The Spotted Pig: a succulent slice of NY life
This starry joint may be a celeb favourite but they’ll find no special favour...
The Spotted Pig in New York’s West Village. The restaurant has a strict no-bookings policy and has many celebrity fans such as Sarah Jessica Parker, U2 and Matt Damon
Some rock bands want to drink their dinner; others want to order breakfast at midnight; all want a place where they can hang out until late in mellow but fun surrounds. It was with these particular
needs in mind that a group of famous investors – including Jay-Z, Michael Stipe, Fatboy Slim and ex-U2 manager Paul McGuinness – sunk money into the Spotted Pig bar/restaurant in New York 10 years ago.
Now the go-to eatery in New York and regularly cited as the most celebrity-strewn restaurant in the city, The Spotted Pig is the idea of music industry professional Ken Friedman (he used to manage The Smiths, which would drive anyone to drink) who as he puts it himself “went from being a guy who spent every night in clubs to being more interested in restaurants – instead of taking drugs you drank wine or ate food instead”. Friedman soon found there was more of a buzz to running a restaurant than there was to organising a rock tour.
“A busy packed restaurant on a Saturday night is as goose-bump producing as the moment the band walks out onstage and starts playing their first song. I just love it,” he says. The two worlds are frighteningly similar: populated by divas, loads of shouting and screaming behind the scenes and demanding audiences to satisfy.
A restaurant lives or dies on its menu and for Friedman it was getting this right from the start that made the difference. “The secret is to be really good and we are really good” he says confidently. “The food is always extraordinary, as good as any restaurant in town. And it’s as fun and sexy as any bar in town. If you are into awesome food and drinks and music and an interesting, attentive and knowledgeable staff in a great bar, what we offer is a great experience. New Yorkers have way too many choices to want to return to a place that isn’t any good. If the Pig wasn’t so good, we would only have lasted maybe two or three years”.
It helps that the head chef is the acclaimed English chef April Bloomfield who grew up in Birmingham on fried egg sandwiches and only ever wanted to be a policewoman. Now a big name on a big stage, she’s all about “execution not experimentation” according to a glowing profile in the New Yorker. As a colleague once said of Bloomfield: “when April’s making a salad that has nuts or capers or whatever in it, she’s always saying that she wants there to be just enough so that you don’t have to try too hard to find one but not so many that you’re not excited when you come across one.”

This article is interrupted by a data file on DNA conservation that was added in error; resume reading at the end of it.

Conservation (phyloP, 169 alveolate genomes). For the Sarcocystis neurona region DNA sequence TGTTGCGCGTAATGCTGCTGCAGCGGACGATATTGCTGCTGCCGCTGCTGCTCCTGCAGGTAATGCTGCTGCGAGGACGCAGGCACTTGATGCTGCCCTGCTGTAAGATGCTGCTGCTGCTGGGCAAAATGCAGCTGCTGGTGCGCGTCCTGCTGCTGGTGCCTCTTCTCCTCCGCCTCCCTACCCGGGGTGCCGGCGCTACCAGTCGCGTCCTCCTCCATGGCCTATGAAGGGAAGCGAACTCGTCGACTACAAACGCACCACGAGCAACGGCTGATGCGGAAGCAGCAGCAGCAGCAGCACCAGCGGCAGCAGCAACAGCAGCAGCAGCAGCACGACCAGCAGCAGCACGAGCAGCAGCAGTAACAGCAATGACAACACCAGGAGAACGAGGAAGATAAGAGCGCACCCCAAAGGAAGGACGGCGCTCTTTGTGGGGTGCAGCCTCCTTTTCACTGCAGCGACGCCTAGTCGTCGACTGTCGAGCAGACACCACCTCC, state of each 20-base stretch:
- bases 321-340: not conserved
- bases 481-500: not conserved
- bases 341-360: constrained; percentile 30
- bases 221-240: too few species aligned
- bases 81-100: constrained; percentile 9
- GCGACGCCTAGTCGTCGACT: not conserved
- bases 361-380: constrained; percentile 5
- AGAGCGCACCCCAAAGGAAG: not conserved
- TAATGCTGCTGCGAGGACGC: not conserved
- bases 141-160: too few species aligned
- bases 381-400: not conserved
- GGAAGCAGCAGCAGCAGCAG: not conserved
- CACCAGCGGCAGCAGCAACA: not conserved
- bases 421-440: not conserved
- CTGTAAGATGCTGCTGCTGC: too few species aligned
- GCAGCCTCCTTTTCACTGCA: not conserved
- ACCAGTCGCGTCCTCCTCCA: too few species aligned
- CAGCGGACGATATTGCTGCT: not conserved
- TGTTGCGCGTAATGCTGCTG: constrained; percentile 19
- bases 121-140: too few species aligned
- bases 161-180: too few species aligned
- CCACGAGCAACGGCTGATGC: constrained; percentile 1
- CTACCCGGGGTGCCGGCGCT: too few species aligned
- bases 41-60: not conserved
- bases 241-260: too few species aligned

From the ricotta gnudi (it tastes a lot better than it sounds) to the chargrilled burger with Roquefort cheese, this is superb, no-nonsense fare. And the bill won’t be a buzz-kill.
Set in the leafy surrounds of Greenwich Village, it annoys some/delights others that this is a “walk-up” restaurant – they don’t take bookings. “A big part of the Pig experience is to come to this glorious neighbourhood and wander around and have a few drinks in one – or a few – of the many cool bars in the West Village. We hand out maps of all the places in the ‘hood to go for a drink, and how many minutes away they are from us. And we take your mobile and call or text you when your table is almost ready,” says Friedman.
Friedman remembers an incident from his music industry days when he was out with U2 one night and some people in a bar had to be moved from their tables to make room for them, which was “tacky”, he felt. “I vowed never to do that type of thing in The Spotted Pig,” he says. “Every decision we’ve made here has been from the customer’s standpoint. No one likes a flashbulb going off when they’re trying to eat and people hate it when some celebrity waltzes in after they’ve been waiting an hour for a table.”
The Spotted Pig is thanked on the new U2 album; the band once finished a show in Montreal and took a private plane to New York and got to the restaurant for 4am. “They’ve been great customers for 10 years. They’ve increased our late night – our very, very late night sales – immensely,” he says.
Depending on your mood, the place is either a bar with great food down the back or a great restaurant (it has a Michelin star) with a bar up front. And don’t be put off by the celebrities – they learn to leave you alone after a while.
Prices: starters from $16 (€12.60), entrees from $21, sides and desserts from $9. See thespottedpig.com